The patient's outpatient pharmacy likely cannot access her complete medication list either, another missed opportunity for postdischarge alerts. Finally, and most importantly, prior to her next cycle of methotrexate in the ambulatory oncology clinic, there appears to have been no formal review of any new medications added to her regimen since her last dose. This could have allowed her oncologist to delay chemotherapy until the ciprofloxacin was cleared, avoiding the methotrexate toxicity and its sequelae.

Patients undergoing chemotherapy face potential ADE risks even without hospital admissions. Many also take over-the-counter medications and often complementary or alternative agents as well, and they see other prescribers who may not be familiar with the numerous possible interactions. Moreover, methotrexate toxicity can occur with several common over-the-counter medications, such as nonsteroidal antiinflammatory drugs (NSAIDs), as well as prescription antibiotics such as trimethoprim and penicillin. Therefore, medication histories must include questions about over-the-counter and complementary, alternative, and herbal medications to generate as comprehensive a list as possible. These histories should be taken at every visit.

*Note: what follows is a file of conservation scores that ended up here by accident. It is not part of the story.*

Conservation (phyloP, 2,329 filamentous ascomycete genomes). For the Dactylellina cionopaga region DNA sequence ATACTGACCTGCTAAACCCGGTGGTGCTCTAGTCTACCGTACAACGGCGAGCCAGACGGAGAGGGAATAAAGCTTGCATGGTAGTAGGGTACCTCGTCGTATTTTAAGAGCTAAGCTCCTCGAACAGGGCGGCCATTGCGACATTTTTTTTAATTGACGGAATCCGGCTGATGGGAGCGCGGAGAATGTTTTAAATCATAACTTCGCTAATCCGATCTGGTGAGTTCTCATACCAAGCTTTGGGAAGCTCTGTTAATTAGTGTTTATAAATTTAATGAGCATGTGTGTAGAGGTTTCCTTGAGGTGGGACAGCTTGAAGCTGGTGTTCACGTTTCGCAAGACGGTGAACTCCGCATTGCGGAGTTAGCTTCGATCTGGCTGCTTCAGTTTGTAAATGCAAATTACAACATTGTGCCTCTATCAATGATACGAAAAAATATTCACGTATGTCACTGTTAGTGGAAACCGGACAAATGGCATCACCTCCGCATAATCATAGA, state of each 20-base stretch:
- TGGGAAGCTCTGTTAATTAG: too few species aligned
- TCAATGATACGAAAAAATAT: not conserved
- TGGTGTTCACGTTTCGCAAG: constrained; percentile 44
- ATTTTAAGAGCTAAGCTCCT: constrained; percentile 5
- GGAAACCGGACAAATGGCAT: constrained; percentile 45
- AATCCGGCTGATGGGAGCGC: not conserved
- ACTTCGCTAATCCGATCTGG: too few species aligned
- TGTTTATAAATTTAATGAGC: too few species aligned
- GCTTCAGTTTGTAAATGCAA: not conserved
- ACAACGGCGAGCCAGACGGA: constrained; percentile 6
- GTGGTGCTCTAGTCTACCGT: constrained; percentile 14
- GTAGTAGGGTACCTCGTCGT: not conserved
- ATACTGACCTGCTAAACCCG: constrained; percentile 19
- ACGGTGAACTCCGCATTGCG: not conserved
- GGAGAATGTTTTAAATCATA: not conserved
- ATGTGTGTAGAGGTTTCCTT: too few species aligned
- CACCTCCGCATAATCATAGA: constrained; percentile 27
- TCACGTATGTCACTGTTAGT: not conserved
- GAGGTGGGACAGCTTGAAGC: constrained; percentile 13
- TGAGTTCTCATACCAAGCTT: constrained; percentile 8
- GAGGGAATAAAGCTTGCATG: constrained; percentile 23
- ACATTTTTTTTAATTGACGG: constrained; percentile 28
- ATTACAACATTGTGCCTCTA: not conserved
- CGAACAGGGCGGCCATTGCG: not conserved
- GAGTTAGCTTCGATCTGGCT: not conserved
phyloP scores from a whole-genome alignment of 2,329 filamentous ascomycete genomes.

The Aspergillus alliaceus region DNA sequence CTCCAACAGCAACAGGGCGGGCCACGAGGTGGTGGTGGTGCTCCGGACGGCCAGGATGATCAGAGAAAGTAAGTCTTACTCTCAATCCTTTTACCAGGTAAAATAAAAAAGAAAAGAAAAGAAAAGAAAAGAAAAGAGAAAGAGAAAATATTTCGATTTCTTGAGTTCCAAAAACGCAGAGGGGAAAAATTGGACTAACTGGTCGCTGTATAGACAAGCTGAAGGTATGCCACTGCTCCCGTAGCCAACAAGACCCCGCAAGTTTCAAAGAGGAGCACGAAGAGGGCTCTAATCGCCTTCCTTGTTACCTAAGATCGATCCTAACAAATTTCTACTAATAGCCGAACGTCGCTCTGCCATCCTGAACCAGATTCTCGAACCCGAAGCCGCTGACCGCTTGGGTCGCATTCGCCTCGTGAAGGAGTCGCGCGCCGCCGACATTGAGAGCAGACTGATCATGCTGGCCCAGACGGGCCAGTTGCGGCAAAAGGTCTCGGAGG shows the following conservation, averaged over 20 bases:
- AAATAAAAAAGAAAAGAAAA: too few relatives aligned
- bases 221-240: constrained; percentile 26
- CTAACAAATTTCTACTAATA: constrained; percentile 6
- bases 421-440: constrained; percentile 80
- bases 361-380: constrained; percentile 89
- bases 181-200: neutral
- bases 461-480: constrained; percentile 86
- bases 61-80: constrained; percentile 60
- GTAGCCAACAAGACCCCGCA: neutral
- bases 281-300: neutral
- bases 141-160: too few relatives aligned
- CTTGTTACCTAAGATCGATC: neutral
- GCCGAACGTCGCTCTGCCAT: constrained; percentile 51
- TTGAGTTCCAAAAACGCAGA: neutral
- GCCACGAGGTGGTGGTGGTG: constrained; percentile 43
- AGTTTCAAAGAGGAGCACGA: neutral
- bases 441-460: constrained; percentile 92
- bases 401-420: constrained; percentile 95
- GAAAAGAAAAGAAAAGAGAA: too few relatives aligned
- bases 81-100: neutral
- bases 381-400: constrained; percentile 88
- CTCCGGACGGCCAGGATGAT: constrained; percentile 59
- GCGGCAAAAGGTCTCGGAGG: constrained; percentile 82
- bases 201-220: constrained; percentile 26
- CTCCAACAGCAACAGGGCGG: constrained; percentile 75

Preventing Ambulatory Medication Errors